The State Bank of India (SBI) is one of the largest employers in the country having228,296 employees and is also the largest lender in India with 14,816 bank branches of which 9,851 (66%) were in Rural and Semi-urban areas. The SBI has decided to set aside Rs. 24 billion for the year 2014 to meet the pension liabilities and has simultaneously revised upwards the actuarial Life Expectancy (LE) of its pensioners from 76 years to 81 years. In 2014 SBI’s net profit was Rs. 34 billion- that is 70% of the net profit is being kept aside towards pension liabilities. Although, the average age of the 228,000- plus people who make up SBI is 48 years, the median age is likely to be higher, 50 years. That means with retirements, there will be nearly 8,000 in 2015and a similar number every year after that, significant proportion of the future profits would go towards paying the pension liabilities. The risks due to longevity will build slowly over time, and if not addressed soon could have large detrimental effects on already weakened balance sheet of SBI, making them vulnerable to more shocks and potentially affecting financial stability. SBI’s increased liability due to longevity isjust a microcosm of the similar problem that India needs to address in not too distant future.
The International Monetary fund (IMF) discusses the financial implications of longevity risk(IMF (2012)) and states that if an individual lives 3 years longer than expected, the already large cost of aging can increase by another50% in case of advanced economies and by 25% in the case of emerging economies. While the impact of this longevity extension has on pension liabilities varies according to interest rate levels and the specific demographics of each individual pension plan, every year of additional life expectancy is generally thought to add about 4% to the present value of pension obligations for a typical pension fund.
The data from the World Health Organisation(WHO (2013)) states that the average LE at birth for Indian males is 66 years and that for females is 70 years. According to the report,
a person retiring at age 60, however, is on average likely to live for another15.72 years (Males) and 17.69 years (Females), the average being 16.69 years. By extending the LE for its retired from 76 years to 81 years, SBI has implicitly recognised the superior medical condition of its retirees. Thus a 60 year old SBI banker is expected to live for 21 years that is almost 5 years longer than a normal 60 year old Indian. But, still less than the average 60 year olds from Japan (25.5 years), Singapore (24.64 years), UK (23.58 years), and US (23 years).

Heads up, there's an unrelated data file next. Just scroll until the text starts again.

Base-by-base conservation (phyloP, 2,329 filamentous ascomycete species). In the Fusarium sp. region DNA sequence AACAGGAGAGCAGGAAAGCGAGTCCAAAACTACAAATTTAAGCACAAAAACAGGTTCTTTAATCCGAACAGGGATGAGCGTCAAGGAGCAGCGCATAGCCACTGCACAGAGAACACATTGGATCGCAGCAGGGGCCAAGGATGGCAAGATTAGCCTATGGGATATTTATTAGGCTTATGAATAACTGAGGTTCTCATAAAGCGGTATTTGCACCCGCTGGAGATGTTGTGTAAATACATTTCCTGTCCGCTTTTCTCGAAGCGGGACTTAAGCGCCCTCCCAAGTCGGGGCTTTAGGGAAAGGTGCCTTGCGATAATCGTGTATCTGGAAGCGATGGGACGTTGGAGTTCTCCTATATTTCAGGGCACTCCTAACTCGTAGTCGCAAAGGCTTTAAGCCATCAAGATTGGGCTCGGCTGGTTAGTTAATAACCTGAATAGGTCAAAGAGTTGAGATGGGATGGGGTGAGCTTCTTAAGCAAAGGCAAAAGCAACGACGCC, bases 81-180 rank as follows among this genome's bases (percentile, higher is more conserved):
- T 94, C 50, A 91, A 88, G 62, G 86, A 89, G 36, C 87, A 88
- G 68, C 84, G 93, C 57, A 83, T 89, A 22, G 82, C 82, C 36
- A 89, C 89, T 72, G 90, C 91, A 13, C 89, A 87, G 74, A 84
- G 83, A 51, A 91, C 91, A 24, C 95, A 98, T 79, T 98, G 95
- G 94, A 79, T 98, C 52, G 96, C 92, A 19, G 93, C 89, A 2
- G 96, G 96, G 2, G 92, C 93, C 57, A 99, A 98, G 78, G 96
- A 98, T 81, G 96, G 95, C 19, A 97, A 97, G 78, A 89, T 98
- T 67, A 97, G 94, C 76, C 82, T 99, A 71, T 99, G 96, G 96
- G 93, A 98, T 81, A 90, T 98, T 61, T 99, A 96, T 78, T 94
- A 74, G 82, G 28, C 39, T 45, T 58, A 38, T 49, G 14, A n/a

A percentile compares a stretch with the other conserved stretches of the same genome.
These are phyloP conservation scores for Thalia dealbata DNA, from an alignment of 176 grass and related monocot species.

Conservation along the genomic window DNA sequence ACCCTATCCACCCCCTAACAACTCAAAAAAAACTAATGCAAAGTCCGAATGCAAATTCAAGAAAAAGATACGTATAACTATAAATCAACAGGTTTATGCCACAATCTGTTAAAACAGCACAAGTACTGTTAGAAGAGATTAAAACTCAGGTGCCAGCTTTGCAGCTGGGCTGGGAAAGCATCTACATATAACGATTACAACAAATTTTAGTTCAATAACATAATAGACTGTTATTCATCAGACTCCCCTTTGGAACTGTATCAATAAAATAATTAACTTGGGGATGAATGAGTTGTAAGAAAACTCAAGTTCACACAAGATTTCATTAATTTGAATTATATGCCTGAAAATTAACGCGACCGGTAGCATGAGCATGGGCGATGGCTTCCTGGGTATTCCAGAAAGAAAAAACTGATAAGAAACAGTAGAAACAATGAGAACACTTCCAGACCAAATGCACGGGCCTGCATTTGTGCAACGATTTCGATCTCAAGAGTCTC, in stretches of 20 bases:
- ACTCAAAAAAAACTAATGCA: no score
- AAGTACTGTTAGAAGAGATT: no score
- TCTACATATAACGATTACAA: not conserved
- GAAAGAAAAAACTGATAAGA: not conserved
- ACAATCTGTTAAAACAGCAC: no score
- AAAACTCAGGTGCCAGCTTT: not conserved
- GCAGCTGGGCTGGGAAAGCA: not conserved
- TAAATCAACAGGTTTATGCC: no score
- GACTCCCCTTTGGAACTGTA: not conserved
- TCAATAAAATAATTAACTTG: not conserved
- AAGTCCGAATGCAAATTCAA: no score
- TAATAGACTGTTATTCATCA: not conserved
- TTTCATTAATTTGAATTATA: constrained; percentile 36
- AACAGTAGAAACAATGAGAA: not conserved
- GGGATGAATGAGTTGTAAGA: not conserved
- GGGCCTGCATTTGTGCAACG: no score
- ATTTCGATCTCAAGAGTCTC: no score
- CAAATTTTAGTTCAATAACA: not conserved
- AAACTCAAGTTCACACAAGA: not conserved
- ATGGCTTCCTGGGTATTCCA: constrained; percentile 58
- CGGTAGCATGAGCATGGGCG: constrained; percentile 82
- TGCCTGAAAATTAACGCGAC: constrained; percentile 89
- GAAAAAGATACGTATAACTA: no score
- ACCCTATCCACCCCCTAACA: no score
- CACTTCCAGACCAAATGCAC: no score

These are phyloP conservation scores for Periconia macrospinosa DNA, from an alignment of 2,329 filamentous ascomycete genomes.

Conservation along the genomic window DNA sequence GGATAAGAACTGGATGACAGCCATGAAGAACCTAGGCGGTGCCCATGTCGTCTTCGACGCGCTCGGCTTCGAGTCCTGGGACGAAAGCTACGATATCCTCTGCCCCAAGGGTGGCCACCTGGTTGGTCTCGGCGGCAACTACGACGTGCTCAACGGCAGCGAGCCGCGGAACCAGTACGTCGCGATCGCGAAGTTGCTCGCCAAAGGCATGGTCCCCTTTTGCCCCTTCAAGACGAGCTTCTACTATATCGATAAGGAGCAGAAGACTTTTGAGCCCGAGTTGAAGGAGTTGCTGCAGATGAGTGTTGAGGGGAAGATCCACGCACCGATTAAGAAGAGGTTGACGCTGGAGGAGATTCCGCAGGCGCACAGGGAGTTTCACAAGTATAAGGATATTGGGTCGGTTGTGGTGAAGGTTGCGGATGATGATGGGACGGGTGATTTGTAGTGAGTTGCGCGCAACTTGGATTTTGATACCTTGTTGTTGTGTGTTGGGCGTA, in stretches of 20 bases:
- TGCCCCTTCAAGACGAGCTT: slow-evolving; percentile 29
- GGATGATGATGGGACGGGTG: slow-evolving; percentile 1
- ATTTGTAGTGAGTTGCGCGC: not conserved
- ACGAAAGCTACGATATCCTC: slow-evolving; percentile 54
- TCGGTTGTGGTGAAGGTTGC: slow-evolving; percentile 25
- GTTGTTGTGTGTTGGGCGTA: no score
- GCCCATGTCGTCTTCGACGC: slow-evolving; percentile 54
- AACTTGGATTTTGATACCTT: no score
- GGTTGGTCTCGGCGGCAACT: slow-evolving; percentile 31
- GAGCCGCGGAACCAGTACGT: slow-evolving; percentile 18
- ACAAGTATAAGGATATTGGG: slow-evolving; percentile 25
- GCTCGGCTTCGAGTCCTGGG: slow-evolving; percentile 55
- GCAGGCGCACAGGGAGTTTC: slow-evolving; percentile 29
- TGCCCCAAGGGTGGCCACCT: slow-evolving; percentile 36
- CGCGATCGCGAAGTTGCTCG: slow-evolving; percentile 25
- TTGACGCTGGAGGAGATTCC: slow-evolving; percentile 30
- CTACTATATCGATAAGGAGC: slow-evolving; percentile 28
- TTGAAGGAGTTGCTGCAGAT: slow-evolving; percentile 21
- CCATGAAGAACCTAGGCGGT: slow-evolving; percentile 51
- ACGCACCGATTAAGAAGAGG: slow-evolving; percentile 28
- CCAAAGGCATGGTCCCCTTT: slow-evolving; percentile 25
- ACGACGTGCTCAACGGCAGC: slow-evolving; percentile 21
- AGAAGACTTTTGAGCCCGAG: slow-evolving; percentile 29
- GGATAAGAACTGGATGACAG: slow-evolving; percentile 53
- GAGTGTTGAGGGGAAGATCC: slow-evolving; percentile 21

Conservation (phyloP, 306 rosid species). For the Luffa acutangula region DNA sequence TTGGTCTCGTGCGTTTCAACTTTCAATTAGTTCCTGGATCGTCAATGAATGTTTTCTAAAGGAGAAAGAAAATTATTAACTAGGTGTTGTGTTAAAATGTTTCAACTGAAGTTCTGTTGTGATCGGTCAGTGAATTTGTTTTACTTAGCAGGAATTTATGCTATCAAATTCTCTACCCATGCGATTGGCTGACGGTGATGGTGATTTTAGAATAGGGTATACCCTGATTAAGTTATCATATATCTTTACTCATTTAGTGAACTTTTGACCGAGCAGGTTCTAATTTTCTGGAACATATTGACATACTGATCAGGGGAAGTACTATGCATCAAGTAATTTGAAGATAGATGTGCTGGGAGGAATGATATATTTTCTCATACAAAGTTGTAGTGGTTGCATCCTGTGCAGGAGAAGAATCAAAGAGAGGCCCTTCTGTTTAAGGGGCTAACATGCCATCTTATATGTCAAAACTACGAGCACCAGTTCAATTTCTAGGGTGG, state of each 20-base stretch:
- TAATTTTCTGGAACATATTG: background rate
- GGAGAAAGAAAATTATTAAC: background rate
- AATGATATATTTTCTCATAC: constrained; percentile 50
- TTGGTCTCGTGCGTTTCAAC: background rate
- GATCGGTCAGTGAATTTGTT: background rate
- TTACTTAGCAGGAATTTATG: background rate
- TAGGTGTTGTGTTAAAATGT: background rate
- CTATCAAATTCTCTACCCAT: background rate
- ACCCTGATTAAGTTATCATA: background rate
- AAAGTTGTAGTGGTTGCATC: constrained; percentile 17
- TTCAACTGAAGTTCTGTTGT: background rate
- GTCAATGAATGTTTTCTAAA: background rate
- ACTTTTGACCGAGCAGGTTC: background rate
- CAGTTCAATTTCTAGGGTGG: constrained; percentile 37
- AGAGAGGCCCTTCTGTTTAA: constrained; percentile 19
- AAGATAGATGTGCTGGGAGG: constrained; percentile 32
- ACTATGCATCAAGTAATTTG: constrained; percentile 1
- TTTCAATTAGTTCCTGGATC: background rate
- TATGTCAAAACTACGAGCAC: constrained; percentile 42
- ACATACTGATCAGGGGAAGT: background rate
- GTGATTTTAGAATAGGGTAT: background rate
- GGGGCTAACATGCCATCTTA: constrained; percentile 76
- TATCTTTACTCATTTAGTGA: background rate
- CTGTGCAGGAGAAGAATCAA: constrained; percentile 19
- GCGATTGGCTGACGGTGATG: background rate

Although it does seem that Indian Seniors have a long way to catch up, however, with better sanitation, food and old-age care a large proportion of the elderly population will reach the global standards within one generation. And therefore, the rising cost due to the increase in old-age demographics in general and people living longer in particular is something public policy decision-makers in India have to consider sooner than expected.
To appreciate the scale of the future problem faced by India consider a simple calculation. Currently, 9 % (108 million) of the Indian population (total 1.2 billion) are above 60 years old. If the government were to spent towards the health care and social service cost of at least $ 2 per senior person per day (assume 365 days in the year), the total figure per year 108 x 2 x 365 = $ 79 billion. The cost would be 4.29% of its current GDP (2013) of $ 1.842 trillion. By 2050, 20% of the Indian population would be aged 60 years and above. Based on the projected population of 1.6 billion, around 320 million Indians would be over 60 years old. Healthcare cost would be $ 234 billion (320 x365) and this number is not adjusted for inflation. To maintain constant the expense at the conservative load of 4.29% of GDP of India, the GDP should increase to234/0.0429=5.45 trillion in 2050. The GDP would need to grow by at least 9.75% per year till 2050 ! Over the last 10 years never has India’s GDP exceeded 9.75%.
The life expectancy at birth in India climbed from low 20s years in 1950 to 65 years in 2011, reflecting declines in infant mortality and survival at older ages in response to public health improvements. Therefore over 61 years (1950 to 2011) the LE has increased by 9 months per calendar year. The increasing longevity has lead to a rapid increase in the elderly population while low fertility has slowed the growth of the working-age (15-59 age group) population. Most of these elderly citizens come from India’s 300 million strong middle-class or more affluent groups, where better long-term nutrition and healthcare has extended lifespans far beyond the current national average of 66 years.
The growth rates among the elderly (60+ years) since 1950, were much higher than that of the general population growth rate. Whereas the general population grew at 2% per annum, those aged 60+years grew at 2.78% per year. India has had significantly less time as compared to developed countries to accommodate the sudden rise in the number of the senior citizens. In 2000, 7% of India’s population or about 73 million were over 60 years old by the year 2042 about 14% of projected population is 1.6 bln, that is about 224 million people. India’s transition to a society with significant old-age population will happen in three decades, compared to Europe, which has aged gradually over the past 100 years.
- IMF (2012), Global financial stability report, in ‘World Economic and Financial Surveys’, pp. 29–45.
- WHO (2013), ‘Office of management and budget’, http://www.who.int/countries/ind/en/